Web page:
Why one of Saturn’s moons has an underground ocean

Why one of Saturn's moons has an underground ocean
Saturn's moon Enceladus. Credit: NASA.

In a new study, researchers found the reason why one of Saturn’s moons has an underground ocean.

The study was done by researchers from the University of Maryland and the Southwest Research Institute.

Previous research has shown that Saturn has over 60 moons.

Some moons are quite small, with less than 300 meters across. Some moons are quite big, such as Titan which has a larger circumference than Mercury.

In addition, some moons have an orbit close to the planet, while other moons’ orbits are quite far away.

Scientists believe that only one of Saturn’s moons, Enceladus, has a subsurface ocean.

In the current study, the team used a computer model they built to replicate conditions near Saturn over time.

They aimed to find out why Enceladus is unique in the Saturn system.

The researchers designed their model to mimic the behavior of Saturn and its moons over the course of the past 4.5 billion years.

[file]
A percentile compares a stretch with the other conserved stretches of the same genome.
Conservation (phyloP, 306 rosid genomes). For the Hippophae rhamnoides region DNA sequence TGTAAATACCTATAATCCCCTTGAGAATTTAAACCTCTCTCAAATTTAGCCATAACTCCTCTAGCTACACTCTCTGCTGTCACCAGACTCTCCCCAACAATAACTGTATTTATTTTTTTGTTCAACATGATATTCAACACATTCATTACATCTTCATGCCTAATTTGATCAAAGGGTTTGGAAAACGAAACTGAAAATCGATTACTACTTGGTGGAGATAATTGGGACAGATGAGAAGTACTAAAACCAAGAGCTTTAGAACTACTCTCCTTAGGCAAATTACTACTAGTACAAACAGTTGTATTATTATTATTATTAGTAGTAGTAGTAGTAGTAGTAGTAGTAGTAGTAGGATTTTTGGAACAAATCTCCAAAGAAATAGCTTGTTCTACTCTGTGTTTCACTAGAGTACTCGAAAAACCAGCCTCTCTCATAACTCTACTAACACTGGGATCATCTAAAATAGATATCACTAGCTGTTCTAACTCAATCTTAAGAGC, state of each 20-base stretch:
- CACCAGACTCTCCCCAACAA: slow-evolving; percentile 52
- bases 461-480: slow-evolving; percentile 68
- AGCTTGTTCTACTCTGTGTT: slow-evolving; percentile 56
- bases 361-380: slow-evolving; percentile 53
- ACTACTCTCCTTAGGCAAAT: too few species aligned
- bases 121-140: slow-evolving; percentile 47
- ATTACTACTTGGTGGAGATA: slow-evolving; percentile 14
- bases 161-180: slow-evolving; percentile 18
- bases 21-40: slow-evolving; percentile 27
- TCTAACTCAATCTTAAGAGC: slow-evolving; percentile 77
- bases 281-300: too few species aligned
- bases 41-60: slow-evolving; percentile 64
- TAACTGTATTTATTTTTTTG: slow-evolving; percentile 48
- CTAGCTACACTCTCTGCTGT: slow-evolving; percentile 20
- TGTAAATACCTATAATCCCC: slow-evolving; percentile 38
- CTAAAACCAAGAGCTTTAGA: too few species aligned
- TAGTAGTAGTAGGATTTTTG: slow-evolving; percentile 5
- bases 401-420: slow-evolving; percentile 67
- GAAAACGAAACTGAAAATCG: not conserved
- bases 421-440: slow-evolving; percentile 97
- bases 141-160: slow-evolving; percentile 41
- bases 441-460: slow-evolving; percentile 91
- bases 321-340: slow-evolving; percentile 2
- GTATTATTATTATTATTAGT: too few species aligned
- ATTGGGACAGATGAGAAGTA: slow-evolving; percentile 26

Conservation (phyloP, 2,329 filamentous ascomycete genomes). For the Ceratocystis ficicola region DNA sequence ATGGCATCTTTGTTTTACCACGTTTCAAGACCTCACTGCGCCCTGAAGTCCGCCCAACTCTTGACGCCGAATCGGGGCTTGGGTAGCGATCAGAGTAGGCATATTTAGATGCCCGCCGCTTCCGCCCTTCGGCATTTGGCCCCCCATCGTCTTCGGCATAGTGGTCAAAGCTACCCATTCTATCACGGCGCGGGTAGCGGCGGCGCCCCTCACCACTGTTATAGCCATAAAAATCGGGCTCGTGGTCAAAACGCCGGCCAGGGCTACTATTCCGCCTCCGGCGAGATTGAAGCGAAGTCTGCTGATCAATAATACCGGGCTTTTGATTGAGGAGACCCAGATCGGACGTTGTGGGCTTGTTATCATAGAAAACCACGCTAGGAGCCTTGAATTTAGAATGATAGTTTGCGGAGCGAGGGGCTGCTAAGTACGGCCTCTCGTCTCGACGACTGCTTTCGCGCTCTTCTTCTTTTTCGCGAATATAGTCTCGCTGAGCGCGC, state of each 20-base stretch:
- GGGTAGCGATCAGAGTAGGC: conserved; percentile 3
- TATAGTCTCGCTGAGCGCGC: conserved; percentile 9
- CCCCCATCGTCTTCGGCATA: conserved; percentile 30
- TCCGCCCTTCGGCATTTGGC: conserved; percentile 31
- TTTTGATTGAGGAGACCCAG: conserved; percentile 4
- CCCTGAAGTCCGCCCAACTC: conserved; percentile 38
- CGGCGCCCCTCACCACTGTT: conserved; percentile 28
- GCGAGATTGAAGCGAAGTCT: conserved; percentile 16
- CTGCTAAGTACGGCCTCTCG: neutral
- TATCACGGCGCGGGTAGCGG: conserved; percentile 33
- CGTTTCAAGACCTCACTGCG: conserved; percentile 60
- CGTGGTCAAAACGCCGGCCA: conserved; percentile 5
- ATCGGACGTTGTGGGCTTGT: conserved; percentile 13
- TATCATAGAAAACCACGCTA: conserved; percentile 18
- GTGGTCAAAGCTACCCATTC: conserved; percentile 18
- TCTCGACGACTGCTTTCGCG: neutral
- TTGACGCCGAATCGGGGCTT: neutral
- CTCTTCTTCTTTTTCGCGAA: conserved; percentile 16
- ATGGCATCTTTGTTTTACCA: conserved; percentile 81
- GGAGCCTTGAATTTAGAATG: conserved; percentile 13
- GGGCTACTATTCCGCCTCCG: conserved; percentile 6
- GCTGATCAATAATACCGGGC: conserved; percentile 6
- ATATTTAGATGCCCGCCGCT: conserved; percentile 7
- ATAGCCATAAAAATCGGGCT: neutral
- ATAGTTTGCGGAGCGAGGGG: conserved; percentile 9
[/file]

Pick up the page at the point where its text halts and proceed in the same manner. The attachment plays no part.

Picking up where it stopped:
The model includes several important features of Saturn moons.

First, Saturn has just five inner moons, and each inner moon is large enough to have a subsurface ocean and close enough to the planet to melt ice.

Second, all of the inner moons may be developed as a result of coalesced material pulled together from debris around the planet, and this would have included ice.

Third, all five of the moons are impacted by the gravitational pull of the planet and from one another.

The new model is different from previous ones because it mimics both the tides on Saturn’s moons and their geology.

The team believes that mimicking both things can help explain why only one of the moons has a subsurface ocean.

They found that Enceladus had a subsurface ocean because of its unique gravitational interactions with the other moons: They forced Enceladus into an oblong orbit.

The results also showed that Saturn’s pull on Enceladus continually distorted the moon. In addition, the flexing heated the moon’s interior and allowed the water underground to remain liquid.

None of the other four moons had such conditions to make water remain liquid beneath their surfaces.

Their finding provides a plausible explanation for the existence of the ocean beneath the surface of one of Saturn’s moons.

The authors of the study Marc Neveu and Alyssa Rhoden.

The study is published in Nature Astronomy.

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